Chemical elements
    Physical Properties
    Chemical Properties
      Carbon Tetrafluoride
      Carbon Tetrachloride
      Carbon Tetrabromide
      Carbon Tetraiodide
      Carbon Oxychloride
      Carbonyl Chloride
      Carbon Oxybromide
      Carbonyl Bromide
      Carbon Suboxide
      Carbon Monoxide
      Carbon Dioxide
      Percarbonic Acid
      Carbamic Acid
      Carbon Disulphide
      Carbonyl Sulphide
      Carbon Oxysulphide
      Thiocarbonyl Chloride
      Thiocarbonic Acid
      Thiocarbamic acid
      Carbon Monosulphide
      Carbon Subsulphide
      Carbon Sulphidoselenide
      Carbon Sulphidotelluride
      Carbon Nitrides
      Hydrocyanic Acid
      Prussic Acid
      Cyanogen Chloride
      Cyanogen Bromide
      Cyanogen Iodide
      Polymerised Cyanogen Halides
      Cyanic Acid
      Cyanuric Acid
      Fulminic Acid
      Thiocyanic Acid
      Sulphocyanic Acid
      Isoperthiocyanic Acid
      Cyanogen Sulphide
      Thiocyanic Anhydride
    Amorphous Carbon

Cyanogen Chloride, CNCl

Cyanogen chloride was first obtained by Berthollet by the action of chlorine on hydrocyanic acid; Wohler prepared it by passing chlorine into a saturated solution of mercuric chloride and subsequently distilling; and Gautier saturated aqueous hydrocyanic acid (1HCN:4Aq.) with chlorine, added excess of mercuric oxide and calcium chloride to the well-cooled solution, and afterwards distilled off the cyanogen chloride. Hantzsch and Mai added potassium cyanide to saturated chlorine water at 0° C. till all the chlorine was absorbed, then again saturated the liquid with chlorine and added more cyanide. The cyanogen chloride thus formed was then vaporised and condensed.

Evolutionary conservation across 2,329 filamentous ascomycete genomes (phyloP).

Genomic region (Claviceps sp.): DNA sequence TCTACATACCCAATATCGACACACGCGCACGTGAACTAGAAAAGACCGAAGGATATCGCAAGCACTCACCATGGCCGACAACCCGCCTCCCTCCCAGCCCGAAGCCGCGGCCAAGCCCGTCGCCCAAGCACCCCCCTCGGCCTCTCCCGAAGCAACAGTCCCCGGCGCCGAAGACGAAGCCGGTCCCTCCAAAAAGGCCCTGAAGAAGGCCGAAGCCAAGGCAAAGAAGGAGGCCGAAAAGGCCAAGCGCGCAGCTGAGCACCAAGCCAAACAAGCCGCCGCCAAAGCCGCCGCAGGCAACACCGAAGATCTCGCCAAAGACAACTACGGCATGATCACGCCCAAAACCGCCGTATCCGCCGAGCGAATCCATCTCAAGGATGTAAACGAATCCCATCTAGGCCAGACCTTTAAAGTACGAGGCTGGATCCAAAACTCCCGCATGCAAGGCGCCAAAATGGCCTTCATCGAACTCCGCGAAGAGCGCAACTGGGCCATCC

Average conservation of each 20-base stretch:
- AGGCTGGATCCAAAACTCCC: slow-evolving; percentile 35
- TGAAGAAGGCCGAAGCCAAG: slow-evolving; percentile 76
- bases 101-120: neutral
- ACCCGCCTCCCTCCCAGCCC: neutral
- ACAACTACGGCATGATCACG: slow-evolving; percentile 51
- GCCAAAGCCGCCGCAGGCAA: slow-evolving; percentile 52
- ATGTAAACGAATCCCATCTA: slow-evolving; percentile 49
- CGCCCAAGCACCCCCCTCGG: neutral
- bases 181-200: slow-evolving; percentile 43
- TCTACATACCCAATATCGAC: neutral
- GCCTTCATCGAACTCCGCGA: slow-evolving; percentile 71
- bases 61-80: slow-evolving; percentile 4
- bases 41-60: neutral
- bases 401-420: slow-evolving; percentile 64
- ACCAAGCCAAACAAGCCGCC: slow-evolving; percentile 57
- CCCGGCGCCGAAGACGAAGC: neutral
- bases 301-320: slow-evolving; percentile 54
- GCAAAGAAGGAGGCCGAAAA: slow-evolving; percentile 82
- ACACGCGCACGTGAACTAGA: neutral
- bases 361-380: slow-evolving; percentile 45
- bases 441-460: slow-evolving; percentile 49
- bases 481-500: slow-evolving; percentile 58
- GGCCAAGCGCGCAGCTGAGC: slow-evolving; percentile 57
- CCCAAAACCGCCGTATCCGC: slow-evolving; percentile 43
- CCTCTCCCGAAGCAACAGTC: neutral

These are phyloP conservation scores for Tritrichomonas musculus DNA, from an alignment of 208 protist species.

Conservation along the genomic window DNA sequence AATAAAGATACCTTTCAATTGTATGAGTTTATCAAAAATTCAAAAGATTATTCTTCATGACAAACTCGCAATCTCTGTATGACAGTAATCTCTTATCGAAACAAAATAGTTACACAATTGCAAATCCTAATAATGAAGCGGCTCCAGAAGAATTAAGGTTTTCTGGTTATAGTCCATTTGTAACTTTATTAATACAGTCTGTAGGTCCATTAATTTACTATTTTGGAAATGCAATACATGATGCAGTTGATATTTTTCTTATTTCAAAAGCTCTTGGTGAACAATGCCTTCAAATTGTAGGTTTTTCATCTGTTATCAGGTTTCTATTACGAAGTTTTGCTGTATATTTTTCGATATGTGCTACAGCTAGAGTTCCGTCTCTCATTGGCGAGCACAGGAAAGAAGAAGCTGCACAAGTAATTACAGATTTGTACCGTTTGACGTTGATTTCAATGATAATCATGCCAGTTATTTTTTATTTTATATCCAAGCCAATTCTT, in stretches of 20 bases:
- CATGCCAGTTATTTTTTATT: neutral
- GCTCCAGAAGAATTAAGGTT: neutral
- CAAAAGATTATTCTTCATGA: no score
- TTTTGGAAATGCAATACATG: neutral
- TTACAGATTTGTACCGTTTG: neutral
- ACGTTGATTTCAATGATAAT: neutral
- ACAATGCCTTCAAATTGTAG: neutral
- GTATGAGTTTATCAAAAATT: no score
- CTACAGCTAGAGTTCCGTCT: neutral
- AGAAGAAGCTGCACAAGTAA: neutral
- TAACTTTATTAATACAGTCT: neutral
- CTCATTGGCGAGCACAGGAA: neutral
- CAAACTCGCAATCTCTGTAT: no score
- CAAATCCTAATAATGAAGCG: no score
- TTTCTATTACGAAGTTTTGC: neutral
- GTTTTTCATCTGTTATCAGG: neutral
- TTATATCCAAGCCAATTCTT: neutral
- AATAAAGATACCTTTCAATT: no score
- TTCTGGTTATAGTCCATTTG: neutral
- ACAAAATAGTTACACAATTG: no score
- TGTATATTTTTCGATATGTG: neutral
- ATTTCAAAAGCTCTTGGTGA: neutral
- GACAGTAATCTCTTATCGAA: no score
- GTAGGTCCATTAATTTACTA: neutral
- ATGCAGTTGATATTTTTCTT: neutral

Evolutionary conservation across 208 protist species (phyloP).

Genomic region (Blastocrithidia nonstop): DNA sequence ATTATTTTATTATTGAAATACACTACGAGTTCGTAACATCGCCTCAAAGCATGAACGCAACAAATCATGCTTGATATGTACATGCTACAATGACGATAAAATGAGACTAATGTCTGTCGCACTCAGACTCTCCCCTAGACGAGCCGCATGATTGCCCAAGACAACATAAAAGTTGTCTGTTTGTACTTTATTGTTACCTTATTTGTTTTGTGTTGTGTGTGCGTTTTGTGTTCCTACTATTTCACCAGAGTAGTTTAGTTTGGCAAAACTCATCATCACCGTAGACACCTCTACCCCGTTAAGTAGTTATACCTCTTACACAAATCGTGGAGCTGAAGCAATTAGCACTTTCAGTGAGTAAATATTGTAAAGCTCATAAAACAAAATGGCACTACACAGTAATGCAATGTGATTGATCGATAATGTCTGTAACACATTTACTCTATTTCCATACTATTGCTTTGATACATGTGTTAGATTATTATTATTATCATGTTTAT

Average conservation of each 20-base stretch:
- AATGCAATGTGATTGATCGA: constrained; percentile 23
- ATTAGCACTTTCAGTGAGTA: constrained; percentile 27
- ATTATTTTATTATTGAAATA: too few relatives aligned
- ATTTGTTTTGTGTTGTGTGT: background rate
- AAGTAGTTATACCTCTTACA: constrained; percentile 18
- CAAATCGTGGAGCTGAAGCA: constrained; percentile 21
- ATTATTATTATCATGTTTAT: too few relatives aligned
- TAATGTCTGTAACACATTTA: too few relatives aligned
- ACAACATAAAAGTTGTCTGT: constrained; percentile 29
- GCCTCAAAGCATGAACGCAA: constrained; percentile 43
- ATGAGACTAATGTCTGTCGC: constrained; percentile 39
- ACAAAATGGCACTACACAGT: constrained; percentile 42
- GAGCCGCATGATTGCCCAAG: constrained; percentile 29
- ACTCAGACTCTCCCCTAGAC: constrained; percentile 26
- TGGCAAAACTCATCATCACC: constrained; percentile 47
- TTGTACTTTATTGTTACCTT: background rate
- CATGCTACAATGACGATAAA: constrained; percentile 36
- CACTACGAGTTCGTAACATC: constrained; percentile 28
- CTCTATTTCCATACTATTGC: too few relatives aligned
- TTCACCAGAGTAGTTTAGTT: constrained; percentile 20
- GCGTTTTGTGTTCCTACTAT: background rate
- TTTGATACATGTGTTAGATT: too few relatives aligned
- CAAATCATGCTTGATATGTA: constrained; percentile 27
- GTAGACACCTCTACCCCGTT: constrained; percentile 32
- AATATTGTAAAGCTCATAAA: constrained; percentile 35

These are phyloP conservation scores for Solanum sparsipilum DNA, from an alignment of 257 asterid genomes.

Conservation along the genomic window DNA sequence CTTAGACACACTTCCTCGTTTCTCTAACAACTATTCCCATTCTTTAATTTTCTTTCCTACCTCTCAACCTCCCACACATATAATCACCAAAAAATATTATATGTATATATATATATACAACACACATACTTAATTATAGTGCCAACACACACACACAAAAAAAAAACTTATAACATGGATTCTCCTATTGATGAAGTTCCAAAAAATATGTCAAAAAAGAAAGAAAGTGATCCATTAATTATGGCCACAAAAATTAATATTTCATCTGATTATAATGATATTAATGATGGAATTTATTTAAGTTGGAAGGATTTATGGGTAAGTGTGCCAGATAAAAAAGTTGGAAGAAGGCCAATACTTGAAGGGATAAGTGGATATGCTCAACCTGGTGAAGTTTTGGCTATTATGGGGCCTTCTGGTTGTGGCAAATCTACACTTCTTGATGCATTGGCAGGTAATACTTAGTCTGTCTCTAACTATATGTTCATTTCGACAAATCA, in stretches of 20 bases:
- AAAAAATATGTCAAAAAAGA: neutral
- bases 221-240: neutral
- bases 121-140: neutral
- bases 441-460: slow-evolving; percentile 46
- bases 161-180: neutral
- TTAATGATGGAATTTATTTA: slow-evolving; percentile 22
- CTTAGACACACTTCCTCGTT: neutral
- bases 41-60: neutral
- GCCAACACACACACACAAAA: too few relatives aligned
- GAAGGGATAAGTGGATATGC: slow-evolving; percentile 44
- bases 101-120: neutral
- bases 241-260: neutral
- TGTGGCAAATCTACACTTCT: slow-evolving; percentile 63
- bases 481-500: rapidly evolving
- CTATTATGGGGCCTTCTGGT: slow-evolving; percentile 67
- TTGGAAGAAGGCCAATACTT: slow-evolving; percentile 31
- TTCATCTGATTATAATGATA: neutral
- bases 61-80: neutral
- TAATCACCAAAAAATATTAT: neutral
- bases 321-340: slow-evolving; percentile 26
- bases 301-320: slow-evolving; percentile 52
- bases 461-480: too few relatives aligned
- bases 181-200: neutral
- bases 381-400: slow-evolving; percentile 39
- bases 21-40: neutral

Cyanogen chloride has been variously described as a gas and a liquid. Possibly two forms of the liquid exist which boil at -12° C. and +12.7° C. (Regnault) or 15.5° C. (Wurtz) respectively. The vapour density is in either case 2.13, which corresponds to the molecular formula CNCl. The vapour has an irritating smell.

Liquid cyanogen chloride solidifies at -18° C. (Regnault) to a mass of long, transparent prisms which melt at -7° C. or, according to Wurtz, at -12° C. to -15° C.

The heat of formation of cyanogen chloride is +26,900 calories, and its heat of combustion 126,000 calories. This compound dissolves in water without decomposition, also in various organic solvents.

In the pure state cyanogen chloride is stable, though under certain conditions it polymerises into cyanuric chloride (CNCl)3. Alkalis decompose it into a mixture of cyanate and chloride:

CNCl + 2KOH = KCNO + KCl + H2O,

and ammonia solution forms cyanamide and ammonium chloride:

CNCl + 2NH3 = CN-NH2 + NH4Cl.

Cyanogen chloride forms the additive compounds BCl3.CNCl and TiCl4.CNCl; it is a synthetic agent in organic chemistry.

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